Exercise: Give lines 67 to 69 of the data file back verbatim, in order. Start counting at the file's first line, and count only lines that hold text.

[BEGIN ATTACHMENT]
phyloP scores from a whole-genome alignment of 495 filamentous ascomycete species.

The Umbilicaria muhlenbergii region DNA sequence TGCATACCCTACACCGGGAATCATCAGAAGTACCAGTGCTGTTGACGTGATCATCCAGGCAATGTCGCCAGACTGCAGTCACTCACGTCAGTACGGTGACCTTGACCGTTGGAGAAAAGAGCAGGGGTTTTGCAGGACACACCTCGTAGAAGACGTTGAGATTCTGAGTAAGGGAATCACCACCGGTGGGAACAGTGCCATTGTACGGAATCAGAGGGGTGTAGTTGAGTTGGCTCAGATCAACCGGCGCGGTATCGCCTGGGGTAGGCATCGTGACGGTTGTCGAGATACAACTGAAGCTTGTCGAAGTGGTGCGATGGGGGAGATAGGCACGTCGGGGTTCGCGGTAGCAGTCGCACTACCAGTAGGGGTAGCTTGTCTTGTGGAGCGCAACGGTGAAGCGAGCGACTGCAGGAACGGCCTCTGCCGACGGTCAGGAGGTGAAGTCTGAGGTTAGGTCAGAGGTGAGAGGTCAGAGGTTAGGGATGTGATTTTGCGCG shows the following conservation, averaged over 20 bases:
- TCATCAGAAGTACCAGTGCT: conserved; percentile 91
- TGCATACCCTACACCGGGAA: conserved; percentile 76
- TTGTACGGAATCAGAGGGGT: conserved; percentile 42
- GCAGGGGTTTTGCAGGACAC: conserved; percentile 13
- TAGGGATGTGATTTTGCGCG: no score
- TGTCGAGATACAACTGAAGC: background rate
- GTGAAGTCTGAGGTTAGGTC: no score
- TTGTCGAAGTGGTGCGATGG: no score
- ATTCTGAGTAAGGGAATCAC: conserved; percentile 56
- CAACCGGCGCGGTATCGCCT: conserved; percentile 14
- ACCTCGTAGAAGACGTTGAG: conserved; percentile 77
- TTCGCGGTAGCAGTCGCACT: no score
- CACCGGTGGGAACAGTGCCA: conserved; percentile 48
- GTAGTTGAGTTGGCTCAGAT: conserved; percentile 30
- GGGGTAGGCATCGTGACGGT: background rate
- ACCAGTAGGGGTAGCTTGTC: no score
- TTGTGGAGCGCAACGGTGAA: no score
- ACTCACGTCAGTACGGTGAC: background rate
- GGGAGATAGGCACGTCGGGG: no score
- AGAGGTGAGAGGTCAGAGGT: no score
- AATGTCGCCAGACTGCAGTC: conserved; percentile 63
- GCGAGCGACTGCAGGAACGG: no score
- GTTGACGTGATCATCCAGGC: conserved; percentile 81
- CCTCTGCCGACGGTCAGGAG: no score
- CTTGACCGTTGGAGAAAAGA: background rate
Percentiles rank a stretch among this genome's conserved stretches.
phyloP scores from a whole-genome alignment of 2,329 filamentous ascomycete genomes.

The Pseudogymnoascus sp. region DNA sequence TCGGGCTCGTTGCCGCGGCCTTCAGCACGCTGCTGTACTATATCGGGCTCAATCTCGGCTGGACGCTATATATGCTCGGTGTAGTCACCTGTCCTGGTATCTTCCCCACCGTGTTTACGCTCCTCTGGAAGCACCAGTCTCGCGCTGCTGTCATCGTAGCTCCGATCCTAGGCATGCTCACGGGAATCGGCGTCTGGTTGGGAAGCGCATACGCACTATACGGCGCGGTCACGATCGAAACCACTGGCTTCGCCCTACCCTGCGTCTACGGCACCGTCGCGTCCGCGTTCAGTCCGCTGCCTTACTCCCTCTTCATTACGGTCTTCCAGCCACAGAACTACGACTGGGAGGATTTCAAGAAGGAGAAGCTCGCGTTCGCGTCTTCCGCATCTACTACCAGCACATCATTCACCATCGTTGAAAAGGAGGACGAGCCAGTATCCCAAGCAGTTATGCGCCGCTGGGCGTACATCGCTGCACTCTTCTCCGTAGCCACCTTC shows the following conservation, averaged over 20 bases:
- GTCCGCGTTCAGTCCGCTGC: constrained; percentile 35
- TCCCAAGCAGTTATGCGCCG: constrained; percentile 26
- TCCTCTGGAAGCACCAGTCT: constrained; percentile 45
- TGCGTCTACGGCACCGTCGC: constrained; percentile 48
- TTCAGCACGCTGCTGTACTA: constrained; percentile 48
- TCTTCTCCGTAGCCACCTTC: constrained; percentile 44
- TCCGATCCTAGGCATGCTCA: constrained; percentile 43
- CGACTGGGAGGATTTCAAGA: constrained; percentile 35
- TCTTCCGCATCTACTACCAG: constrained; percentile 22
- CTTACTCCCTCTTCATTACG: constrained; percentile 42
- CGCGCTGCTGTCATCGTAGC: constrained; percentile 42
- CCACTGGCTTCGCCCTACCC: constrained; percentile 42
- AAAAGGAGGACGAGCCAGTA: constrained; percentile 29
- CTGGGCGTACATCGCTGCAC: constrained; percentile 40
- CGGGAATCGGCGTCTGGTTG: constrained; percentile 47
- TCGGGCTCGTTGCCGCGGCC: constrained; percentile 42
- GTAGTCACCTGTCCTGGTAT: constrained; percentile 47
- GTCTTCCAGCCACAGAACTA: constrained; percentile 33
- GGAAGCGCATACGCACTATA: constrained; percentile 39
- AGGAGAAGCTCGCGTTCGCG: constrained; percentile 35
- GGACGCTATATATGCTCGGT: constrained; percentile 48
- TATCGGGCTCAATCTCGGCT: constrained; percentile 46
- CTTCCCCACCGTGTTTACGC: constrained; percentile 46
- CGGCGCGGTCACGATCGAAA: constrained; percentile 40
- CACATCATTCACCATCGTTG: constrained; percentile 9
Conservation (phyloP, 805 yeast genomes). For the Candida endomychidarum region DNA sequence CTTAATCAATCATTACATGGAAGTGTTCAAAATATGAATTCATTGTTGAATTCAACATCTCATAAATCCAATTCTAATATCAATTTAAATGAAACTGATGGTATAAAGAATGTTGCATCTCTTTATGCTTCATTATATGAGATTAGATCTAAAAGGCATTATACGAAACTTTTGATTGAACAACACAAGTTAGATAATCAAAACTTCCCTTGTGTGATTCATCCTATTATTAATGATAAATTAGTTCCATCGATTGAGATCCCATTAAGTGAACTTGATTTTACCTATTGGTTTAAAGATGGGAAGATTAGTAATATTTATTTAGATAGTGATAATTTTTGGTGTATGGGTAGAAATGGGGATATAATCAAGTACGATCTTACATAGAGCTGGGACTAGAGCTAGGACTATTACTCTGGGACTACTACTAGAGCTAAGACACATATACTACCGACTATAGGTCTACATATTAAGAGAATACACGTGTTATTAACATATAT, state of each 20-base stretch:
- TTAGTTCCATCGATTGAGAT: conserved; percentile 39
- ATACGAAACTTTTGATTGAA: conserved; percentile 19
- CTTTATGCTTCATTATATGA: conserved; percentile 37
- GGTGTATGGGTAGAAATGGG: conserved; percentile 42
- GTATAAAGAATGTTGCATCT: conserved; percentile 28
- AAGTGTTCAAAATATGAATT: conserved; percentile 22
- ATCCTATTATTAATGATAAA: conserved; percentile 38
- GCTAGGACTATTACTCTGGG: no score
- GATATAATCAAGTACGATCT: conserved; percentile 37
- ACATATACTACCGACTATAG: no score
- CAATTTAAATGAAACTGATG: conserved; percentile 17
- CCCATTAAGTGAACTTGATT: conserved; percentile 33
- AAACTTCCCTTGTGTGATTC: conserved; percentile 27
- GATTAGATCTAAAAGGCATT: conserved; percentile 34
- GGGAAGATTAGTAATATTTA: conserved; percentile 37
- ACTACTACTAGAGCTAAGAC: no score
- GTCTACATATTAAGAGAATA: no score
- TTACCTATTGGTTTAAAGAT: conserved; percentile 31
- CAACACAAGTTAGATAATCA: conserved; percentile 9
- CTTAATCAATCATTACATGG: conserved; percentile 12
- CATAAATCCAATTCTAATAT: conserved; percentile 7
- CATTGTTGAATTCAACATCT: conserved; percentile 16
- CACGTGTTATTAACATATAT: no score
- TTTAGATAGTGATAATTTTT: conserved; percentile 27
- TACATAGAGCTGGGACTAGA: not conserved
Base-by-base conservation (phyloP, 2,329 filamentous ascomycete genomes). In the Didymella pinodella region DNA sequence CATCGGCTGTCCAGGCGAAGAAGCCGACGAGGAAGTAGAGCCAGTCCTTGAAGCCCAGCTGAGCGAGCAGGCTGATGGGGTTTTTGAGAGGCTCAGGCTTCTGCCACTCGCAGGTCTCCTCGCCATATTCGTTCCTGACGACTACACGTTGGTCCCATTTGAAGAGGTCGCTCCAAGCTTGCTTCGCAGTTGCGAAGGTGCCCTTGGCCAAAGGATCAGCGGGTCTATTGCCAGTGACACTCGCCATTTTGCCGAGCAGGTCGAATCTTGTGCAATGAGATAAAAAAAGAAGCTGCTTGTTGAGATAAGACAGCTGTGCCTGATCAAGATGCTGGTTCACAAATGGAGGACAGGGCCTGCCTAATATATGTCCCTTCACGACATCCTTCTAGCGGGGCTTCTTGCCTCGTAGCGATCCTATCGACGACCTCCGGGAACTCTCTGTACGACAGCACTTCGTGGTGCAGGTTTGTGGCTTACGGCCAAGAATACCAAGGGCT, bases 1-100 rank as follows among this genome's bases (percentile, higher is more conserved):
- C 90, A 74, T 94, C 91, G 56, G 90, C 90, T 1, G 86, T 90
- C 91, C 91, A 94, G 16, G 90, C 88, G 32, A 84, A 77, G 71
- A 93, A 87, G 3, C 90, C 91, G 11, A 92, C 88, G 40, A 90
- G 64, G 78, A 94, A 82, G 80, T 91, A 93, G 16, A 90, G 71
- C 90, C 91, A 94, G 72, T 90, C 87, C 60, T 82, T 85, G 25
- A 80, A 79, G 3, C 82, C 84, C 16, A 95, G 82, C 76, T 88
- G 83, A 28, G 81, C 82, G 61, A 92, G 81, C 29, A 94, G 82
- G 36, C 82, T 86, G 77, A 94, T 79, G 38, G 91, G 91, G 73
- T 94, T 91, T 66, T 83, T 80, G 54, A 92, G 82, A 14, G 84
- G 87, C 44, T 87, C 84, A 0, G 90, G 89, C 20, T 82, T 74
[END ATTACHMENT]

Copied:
- CAATTTAAATGAAACTGATG: conserved; percentile 17
- CCCATTAAGTGAACTTGATT: conserved; percentile 33
- AAACTTCCCTTGTGTGATTC: conserved; percentile 27